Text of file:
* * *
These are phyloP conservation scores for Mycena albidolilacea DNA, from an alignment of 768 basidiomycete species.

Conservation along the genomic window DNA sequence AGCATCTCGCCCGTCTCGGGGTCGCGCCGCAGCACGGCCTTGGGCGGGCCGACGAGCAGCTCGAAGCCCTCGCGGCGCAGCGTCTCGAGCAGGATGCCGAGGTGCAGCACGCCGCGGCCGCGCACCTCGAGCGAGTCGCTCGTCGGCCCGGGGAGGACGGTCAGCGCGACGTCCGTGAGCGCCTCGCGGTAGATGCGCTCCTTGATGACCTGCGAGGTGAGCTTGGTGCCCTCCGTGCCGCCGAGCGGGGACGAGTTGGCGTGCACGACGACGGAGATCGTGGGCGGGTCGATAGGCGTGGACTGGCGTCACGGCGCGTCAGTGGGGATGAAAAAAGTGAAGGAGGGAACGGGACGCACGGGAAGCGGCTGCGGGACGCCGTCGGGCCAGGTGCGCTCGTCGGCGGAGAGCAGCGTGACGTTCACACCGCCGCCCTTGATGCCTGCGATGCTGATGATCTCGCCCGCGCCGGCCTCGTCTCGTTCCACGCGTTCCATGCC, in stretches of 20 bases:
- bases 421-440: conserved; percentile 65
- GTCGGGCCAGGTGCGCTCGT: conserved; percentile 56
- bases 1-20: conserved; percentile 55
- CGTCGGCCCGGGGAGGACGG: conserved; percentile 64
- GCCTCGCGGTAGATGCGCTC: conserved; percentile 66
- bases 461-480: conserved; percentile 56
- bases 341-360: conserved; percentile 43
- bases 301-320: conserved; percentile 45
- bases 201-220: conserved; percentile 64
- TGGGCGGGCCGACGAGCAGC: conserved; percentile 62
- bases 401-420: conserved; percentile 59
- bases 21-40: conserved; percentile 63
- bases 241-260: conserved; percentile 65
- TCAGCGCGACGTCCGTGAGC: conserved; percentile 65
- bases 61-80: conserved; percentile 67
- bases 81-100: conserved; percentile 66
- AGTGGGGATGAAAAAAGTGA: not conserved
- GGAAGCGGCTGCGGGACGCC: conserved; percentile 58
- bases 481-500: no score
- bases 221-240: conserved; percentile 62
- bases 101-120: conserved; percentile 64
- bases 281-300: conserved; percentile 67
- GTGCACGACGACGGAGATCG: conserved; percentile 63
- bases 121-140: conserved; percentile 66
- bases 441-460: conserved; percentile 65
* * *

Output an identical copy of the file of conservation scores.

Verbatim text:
These are phyloP conservation scores for Mycena albidolilacea DNA, from an alignment of 768 basidiomycete species.

Conservation along the genomic window DNA sequence AGCATCTCGCCCGTCTCGGGGTCGCGCCGCAGCACGGCCTTGGGCGGGCCGACGAGCAGCTCGAAGCCCTCGCGGCGCAGCGTCTCGAGCAGGATGCCGAGGTGCAGCACGCCGCGGCCGCGCACCTCGAGCGAGTCGCTCGTCGGCCCGGGGAGGACGGTCAGCGCGACGTCCGTGAGCGCCTCGCGGTAGATGCGCTCCTTGATGACCTGCGAGGTGAGCTTGGTGCCCTCCGTGCCGCCGAGCGGGGACGAGTTGGCGTGCACGACGACGGAGATCGTGGGCGGGTCGATAGGCGTGGACTGGCGTCACGGCGCGTCAGTGGGGATGAAAAAAGTGAAGGAGGGAACGGGACGCACGGGAAGCGGCTGCGGGACGCCGTCGGGCCAGGTGCGCTCGTCGGCGGAGAGCAGCGTGACGTTCACACCGCCGCCCTTGATGCCTGCGATGCTGATGATCTCGCCCGCGCCGGCCTCGTCTCGTTCCACGCGTTCCATGCC, in stretches of 20 bases:
- bases 421-440: conserved; percentile 65
- GTCGGGCCAGGTGCGCTCGT: conserved; percentile 56
- bases 1-20: conserved; percentile 55
- CGTCGGCCCGGGGAGGACGG: conserved; percentile 64
- GCCTCGCGGTAGATGCGCTC: conserved; percentile 66
- bases 461-480: conserved; percentile 56
- bases 341-360: conserved; percentile 43
- bases 301-320: conserved; percentile 45
- bases 201-220: conserved; percentile 64
- TGGGCGGGCCGACGAGCAGC: conserved; percentile 62
- bases 401-420: conserved; percentile 59
- bases 21-40: conserved; percentile 63
- bases 241-260: conserved; percentile 65
- TCAGCGCGACGTCCGTGAGC: conserved; percentile 65
- bases 61-80: conserved; percentile 67
- bases 81-100: conserved; percentile 66
- AGTGGGGATGAAAAAAGTGA: not conserved
- GGAAGCGGCTGCGGGACGCC: conserved; percentile 58
- bases 481-500: no score
- bases 221-240: conserved; percentile 62
- bases 101-120: conserved; percentile 64
- bases 281-300: conserved; percentile 67
- GTGCACGACGACGGAGATCG: conserved; percentile 63
- bases 121-140: conserved; percentile 66
- bases 441-460: conserved; percentile 65